In the article, Management’s Stake in Improved Decision Making with Activity-Based Costing Barnes (1992) analyzes the role and importance of activity-based costing in decision-making. He cites Johnson and Kaplan: activity-based costing is not designed to trigger automatic decisions. It is designed to provide more accurate information about production and support activities and product costs” (Johnson and Kaplan cited Barnes 21). Using these examples, Barnes underlines that the activity-based costing and budgeting allows to improve decision-making and problem solving methods. The opportunity of this approach in practical decision making provides a method to evaluate problem situations that occur because of nonoptimal conditions. These problem areas may not be restricted to measures of accounting profits and explicit costs, but may relate to implicit costs and psychic values. In this sense, decision-making may relate to much broader concepts than those defined for rational economic behavior based on explicit market values.

Lindahl (1997) broadens the scope of a problem analysis, and suggests that it is possible to discover interrelationships and complex adjustment processes that in time may eliminate current problem situations. Such dynamic processes are not “obvious” in traditional analytic, static, and simplified models. Lindahl (1997) underlines that activity-based costing can be successfully applied to marketing and strategic management spheres. The cost principle also provides criteria for the selection of relevant information for economic decision making. Depending on the particular decision problem, this may include accounting data besides measures of intrinsic and opportunity costs. Inasmuch as decisions are future-related, this involves the concept of environmental stability.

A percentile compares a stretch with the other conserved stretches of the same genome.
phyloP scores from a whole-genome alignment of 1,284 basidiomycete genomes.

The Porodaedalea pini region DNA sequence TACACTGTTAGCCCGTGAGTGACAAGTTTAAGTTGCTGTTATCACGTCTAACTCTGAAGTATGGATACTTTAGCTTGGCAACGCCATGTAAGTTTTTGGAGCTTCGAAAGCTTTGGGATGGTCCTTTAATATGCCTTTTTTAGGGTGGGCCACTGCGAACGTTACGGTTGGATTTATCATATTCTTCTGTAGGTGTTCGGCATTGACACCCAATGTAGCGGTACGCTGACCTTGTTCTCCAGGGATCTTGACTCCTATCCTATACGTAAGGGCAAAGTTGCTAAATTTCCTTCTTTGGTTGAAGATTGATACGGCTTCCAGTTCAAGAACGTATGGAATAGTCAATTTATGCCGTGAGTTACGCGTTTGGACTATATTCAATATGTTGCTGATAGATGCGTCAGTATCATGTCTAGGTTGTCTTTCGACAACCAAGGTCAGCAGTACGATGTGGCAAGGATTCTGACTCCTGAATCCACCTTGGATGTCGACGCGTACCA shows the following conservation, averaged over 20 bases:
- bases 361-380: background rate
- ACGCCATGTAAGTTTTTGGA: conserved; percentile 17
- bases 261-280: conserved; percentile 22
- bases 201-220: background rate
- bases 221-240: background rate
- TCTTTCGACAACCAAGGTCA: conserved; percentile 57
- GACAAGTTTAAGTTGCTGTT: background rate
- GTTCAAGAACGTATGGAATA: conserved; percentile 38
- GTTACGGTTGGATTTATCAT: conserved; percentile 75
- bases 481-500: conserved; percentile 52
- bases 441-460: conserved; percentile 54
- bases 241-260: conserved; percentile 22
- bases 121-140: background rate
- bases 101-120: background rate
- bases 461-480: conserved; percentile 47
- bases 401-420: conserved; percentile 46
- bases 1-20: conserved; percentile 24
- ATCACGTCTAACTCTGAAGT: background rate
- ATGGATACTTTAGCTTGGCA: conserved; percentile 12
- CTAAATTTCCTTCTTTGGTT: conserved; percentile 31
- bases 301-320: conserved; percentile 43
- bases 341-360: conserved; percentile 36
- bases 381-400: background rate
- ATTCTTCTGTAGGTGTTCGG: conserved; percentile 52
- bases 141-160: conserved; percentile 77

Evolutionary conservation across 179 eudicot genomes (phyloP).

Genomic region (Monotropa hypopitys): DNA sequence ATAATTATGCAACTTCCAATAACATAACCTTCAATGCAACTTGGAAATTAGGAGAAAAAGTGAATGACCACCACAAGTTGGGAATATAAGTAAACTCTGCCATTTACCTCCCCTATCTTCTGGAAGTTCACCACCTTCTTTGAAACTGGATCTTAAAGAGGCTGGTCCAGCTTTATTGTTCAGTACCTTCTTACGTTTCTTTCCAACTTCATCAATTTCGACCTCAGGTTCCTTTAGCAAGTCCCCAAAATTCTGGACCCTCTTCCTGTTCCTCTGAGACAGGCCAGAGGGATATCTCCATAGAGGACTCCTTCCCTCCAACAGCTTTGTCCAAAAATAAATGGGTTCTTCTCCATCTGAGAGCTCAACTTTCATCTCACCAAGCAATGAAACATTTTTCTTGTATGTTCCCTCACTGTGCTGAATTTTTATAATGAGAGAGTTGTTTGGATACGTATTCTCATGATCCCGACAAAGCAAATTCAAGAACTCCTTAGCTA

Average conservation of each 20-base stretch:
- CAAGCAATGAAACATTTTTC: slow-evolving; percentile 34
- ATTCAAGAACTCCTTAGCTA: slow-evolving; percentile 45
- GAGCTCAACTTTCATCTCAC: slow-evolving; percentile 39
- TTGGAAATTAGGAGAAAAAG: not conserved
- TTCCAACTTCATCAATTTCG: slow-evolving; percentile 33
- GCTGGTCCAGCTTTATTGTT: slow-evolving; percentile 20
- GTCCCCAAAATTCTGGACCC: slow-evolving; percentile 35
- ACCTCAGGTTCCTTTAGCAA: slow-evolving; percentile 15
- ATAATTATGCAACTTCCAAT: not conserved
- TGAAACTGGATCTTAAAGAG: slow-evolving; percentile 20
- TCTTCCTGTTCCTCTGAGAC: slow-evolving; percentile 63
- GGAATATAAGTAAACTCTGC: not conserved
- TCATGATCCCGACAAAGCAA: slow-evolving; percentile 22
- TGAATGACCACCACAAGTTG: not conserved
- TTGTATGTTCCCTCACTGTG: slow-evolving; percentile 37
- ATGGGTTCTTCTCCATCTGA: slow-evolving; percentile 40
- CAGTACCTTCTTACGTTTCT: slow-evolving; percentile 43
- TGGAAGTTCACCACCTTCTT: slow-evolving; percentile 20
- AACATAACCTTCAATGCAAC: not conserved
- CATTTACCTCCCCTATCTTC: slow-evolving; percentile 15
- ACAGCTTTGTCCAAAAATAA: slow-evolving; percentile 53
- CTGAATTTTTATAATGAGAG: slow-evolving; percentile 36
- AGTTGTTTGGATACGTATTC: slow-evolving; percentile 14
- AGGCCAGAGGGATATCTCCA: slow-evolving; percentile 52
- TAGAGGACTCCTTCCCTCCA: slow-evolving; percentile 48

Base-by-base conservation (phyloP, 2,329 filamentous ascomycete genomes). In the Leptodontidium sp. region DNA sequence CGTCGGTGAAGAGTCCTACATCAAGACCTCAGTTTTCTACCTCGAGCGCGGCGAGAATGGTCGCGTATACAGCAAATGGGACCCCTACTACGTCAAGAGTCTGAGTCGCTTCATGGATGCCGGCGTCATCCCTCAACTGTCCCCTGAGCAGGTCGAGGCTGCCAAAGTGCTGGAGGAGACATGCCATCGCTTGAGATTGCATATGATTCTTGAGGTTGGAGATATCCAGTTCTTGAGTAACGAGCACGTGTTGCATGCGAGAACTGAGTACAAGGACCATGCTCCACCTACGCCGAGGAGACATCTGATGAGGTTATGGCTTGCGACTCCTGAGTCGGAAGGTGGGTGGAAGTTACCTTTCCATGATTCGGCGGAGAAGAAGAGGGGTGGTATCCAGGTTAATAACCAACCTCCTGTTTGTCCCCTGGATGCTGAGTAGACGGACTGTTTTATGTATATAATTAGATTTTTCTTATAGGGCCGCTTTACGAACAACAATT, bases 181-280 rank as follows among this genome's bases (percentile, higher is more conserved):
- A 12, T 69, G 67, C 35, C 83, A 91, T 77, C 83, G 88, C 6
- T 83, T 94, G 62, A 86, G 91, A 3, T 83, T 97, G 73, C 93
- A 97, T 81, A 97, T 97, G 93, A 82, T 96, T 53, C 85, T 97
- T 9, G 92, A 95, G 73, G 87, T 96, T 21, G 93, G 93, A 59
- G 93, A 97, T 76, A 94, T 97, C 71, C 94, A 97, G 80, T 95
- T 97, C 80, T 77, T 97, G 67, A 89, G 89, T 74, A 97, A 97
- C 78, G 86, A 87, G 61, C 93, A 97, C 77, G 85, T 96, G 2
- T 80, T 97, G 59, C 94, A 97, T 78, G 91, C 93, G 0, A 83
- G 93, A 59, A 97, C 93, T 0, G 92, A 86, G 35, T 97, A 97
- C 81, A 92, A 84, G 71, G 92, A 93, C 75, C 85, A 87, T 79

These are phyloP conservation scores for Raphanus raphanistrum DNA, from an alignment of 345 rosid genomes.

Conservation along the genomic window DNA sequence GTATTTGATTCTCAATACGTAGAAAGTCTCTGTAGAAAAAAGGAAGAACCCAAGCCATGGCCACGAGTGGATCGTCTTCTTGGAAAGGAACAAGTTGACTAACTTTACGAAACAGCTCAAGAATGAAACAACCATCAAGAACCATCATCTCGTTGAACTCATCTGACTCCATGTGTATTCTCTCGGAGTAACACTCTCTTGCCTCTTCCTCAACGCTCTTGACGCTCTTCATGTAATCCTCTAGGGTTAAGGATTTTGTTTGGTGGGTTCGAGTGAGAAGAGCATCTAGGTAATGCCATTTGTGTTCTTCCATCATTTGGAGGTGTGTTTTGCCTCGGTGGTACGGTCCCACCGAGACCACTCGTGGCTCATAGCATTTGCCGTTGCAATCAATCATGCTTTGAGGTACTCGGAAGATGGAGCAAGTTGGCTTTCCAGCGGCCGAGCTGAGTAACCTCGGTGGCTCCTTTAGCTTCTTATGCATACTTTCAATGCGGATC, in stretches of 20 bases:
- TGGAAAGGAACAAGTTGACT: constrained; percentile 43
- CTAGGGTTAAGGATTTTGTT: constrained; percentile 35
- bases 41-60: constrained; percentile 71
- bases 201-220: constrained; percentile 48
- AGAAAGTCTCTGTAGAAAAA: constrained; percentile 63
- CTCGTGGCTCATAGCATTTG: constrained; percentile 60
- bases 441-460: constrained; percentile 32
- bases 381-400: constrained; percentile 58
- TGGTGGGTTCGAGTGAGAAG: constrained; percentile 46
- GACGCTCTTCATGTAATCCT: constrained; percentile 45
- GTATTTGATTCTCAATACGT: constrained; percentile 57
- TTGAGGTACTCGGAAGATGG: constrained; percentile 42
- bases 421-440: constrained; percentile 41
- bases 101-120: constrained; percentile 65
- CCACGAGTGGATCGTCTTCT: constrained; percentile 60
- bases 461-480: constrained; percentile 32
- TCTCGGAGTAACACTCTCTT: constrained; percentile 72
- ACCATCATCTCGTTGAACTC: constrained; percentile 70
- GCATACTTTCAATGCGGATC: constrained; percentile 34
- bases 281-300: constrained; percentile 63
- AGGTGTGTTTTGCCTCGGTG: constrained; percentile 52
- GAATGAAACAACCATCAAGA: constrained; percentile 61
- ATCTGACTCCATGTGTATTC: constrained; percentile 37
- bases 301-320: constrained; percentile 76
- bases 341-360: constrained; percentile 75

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Activity-based costing can be applied to information technology. On a micro-level, decision alternatives relate to individual economic agents such as firms or individuals. Their individual actions will not affect price levels, so that decision alternatives relate to different uses of resources when market prices are fixed. Researchers claim that activity-based approach is expanded beyond improved product cost information to a broader cost management philosophy that focuses on identifying and eliminating nonvalue-added activities relating to design, procurement, distribution, selling, and even administration functions” (Cooper & Kaplan 98). An objective of activity-based costing and account is to make available in an optimal manner, to all social constituents, relevant information on a firm’s goals, policies, programs, performance and contributions to strategic goals. Relevant information is that which provides for public accountability and also facilitates public decision making regarding social choices and social resource allocation.